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Nurses Volunteering Medical Services See Sharp Increase in Numbers of Migrants Recently Released from Federal Detention

WASHINGTON - Nurse volunteers with the Registered Nurse Response Network (RNRN) — a disaster-relief project of the California Nurses Foundation (CNF) and National Nurses United (NNU) — who are providing medical care in Tucson for migrants just released from federal detention say that they are noticing a sharp increase in recent weeks in the number of families they are treating.

In February, when RNRN first started sending teams of volunteer nurses to the area each weekend, nurses were assessing about 40 to 60 patients each day. Now, nurses are seeing upwards of 100 people each day.

"We've all seen the news reports of overcrowding and migrant families being held behind fences under freeway overpasses," said Cathy Kennedy, a Sacramento RN and NNU vice president who has traveled on RNRN deployments to the border before and will be in Tucson this weekend. "I want to go and see the situation for myself. We need to make sure that we provide any type of medical and mental care and support that we can. We need to listen to their stories and provide some gentleness and kindness. It's just the right thing to do." Kennedy noted that the vast majority of migrant families are fleeing extreme poverty, widespread violence, and political repression, conditions that were brought on in part because of U.S. policies.

Nurses will be available for interview in Tucson from April 5 through April 7. They are providing the medical aid at the Casa Alitas shelter operated by Catholic Community Services of Southern Arizona, which has provided assistance to more than 2,000 migrant families since October 2018.

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Nurses returning from past deployments have expressed great concern about the harsh and unhealthy conditions children and their parents are facing in federal detention, conditions that have led to the deteriorated medical states of some migrants.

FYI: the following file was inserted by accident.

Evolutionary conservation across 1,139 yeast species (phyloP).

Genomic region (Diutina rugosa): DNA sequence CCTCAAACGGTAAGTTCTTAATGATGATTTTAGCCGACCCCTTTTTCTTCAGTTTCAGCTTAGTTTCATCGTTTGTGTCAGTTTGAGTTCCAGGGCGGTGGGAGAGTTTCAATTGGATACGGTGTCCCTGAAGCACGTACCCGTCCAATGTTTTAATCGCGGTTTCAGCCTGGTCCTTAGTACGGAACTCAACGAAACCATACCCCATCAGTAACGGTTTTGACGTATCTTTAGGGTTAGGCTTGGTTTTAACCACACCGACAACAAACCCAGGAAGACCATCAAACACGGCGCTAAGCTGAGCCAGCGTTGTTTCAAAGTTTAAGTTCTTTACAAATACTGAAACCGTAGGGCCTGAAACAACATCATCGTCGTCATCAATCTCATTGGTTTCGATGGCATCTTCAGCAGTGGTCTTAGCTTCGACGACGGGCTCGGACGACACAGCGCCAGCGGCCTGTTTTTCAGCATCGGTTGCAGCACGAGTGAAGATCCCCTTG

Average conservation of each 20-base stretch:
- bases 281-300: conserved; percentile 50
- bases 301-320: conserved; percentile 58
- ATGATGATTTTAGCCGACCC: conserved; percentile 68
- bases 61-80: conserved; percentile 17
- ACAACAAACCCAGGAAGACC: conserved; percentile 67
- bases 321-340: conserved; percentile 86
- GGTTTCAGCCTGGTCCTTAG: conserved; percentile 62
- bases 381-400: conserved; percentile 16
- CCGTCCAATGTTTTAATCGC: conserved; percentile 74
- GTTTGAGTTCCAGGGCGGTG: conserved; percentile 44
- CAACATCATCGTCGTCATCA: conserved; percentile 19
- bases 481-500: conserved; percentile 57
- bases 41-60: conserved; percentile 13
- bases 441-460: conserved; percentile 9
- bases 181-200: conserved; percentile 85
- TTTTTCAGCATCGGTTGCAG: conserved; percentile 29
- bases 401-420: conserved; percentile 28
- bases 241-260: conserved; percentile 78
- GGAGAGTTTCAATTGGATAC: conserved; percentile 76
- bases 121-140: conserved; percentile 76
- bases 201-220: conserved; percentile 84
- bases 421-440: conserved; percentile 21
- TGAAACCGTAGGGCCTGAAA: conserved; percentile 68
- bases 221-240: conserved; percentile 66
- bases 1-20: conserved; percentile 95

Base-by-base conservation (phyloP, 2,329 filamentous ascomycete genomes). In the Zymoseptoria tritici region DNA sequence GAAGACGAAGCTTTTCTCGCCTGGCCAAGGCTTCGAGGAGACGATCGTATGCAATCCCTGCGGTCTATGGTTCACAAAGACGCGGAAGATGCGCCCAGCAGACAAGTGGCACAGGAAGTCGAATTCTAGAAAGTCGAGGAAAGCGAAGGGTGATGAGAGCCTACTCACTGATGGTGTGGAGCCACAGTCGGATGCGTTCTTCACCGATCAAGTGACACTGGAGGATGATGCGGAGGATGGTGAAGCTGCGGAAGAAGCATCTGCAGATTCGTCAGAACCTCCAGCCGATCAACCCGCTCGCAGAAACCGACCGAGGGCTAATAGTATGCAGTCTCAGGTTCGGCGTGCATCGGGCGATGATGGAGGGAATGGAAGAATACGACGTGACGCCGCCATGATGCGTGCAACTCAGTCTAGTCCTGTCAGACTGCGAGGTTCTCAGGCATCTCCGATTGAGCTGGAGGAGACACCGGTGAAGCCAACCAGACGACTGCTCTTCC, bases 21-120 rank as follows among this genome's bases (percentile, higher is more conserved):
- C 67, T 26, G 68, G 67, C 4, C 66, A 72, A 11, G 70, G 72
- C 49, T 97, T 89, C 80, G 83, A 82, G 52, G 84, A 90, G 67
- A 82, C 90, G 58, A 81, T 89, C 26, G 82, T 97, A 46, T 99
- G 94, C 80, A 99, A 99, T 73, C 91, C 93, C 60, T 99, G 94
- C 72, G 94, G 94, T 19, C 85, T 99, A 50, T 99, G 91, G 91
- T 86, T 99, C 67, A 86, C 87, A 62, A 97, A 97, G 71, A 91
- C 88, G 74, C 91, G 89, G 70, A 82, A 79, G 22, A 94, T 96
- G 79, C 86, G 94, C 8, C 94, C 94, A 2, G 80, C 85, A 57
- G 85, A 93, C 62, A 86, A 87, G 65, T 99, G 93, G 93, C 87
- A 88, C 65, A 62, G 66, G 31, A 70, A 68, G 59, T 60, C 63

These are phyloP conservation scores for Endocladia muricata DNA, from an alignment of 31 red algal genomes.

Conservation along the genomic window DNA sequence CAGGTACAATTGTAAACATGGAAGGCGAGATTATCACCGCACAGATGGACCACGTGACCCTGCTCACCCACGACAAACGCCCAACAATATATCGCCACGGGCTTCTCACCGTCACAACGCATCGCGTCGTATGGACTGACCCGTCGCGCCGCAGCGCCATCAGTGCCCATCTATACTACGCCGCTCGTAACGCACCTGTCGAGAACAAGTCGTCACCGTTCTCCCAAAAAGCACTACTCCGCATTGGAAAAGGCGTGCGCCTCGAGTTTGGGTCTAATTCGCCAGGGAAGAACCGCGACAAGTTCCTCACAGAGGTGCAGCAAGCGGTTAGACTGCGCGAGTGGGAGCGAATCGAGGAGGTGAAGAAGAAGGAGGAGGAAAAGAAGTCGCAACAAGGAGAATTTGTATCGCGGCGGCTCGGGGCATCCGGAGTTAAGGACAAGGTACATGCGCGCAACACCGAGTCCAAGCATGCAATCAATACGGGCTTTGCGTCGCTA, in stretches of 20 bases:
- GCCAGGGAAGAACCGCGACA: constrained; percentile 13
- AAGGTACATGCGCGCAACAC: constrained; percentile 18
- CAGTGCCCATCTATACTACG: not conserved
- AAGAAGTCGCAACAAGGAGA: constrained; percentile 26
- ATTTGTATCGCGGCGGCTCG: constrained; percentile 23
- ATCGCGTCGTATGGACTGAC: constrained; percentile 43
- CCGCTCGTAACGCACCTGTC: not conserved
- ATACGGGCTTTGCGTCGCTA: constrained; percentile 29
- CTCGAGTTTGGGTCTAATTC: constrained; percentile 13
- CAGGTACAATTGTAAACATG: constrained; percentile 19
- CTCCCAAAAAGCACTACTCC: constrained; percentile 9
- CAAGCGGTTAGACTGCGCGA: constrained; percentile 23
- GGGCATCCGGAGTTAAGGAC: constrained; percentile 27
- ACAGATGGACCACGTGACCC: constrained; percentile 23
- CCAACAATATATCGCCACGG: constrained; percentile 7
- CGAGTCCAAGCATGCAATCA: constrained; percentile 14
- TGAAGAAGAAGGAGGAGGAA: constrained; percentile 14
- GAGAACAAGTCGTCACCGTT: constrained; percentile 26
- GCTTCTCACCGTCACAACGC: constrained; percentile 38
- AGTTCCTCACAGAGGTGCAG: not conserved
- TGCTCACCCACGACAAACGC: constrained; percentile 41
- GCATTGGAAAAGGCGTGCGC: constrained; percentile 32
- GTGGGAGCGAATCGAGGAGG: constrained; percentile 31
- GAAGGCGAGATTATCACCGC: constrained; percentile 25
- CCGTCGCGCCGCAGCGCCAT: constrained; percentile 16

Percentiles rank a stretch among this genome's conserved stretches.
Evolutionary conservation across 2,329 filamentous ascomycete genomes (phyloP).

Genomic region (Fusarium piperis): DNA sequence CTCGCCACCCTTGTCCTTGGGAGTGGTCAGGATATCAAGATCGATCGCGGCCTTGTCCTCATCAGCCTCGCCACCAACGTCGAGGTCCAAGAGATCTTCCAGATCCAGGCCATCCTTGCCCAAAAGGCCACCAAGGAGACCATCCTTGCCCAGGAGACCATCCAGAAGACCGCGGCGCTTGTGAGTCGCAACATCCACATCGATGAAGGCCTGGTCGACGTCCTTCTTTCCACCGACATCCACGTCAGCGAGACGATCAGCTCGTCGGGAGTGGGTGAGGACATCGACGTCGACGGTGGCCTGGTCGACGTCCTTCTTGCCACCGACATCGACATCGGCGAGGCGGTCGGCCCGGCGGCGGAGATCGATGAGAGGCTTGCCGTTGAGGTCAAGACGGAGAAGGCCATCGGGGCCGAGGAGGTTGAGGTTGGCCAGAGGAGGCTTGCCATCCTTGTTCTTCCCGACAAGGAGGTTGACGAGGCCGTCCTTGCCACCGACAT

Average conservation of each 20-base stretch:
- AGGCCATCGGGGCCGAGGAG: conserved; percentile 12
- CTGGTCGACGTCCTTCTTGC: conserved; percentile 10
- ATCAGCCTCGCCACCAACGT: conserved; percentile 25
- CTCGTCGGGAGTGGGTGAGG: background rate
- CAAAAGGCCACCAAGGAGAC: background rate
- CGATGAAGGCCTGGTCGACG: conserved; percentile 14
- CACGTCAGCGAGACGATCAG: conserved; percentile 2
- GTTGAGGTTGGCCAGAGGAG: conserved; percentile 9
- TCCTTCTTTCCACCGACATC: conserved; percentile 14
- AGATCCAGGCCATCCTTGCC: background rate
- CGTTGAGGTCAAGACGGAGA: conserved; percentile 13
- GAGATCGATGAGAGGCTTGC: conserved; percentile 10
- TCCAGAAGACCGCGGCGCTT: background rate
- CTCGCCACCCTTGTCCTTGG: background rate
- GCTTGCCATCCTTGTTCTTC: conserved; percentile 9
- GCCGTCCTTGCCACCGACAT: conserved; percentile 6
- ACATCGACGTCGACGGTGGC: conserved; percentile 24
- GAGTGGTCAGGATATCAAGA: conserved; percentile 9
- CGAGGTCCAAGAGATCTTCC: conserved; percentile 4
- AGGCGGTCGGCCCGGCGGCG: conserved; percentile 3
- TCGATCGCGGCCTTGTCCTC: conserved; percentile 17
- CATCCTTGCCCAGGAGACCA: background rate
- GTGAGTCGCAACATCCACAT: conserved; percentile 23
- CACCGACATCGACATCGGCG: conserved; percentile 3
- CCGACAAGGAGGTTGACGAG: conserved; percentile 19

Migrants and asylum seekers have shared with nurses on deployment in Tucson, that they are often housed in fenced cages with concrete floors, in very cold temperatures without adequate bedding or clothing for warmth. Nurses from previous RNRN deployments said that they have heard repeated stories of medications being confiscated or denied to those in custody, including medications for children with serious conditions, such as asthma inhalers and anti-seizure medications.

In addition, the nurses are distressed by migrants’ reports that they are being held for days without access to adequate food, clean water, or opportunity to bathe. They note that migrants nearly always arrive at the shelter very hungry, and suffering from dehydration.

"It’s unimaginable to conceive what kind of situations these families are escaping if they feel risking their lives and their children in such a torturous journey is a better option or solution," said Jessica Rose, a local Arizona RN who is returning to volunteer at the shelter and identifies with the migrants, being the child of immigrant parents. "The families we were able to help through the RNRN deployment come not only with stories of extreme poverty and fear, but stories filled with dreams and motivation drawn from hope and an opportunity to survive and thrive. As a nurse, I have a sense of responsibility for everyone when I see with my own eyes the needs of the people migrating.”

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National Nurses United, with close to 185,000 members in every state, is the largest union and professional association of registered nurses in US history.

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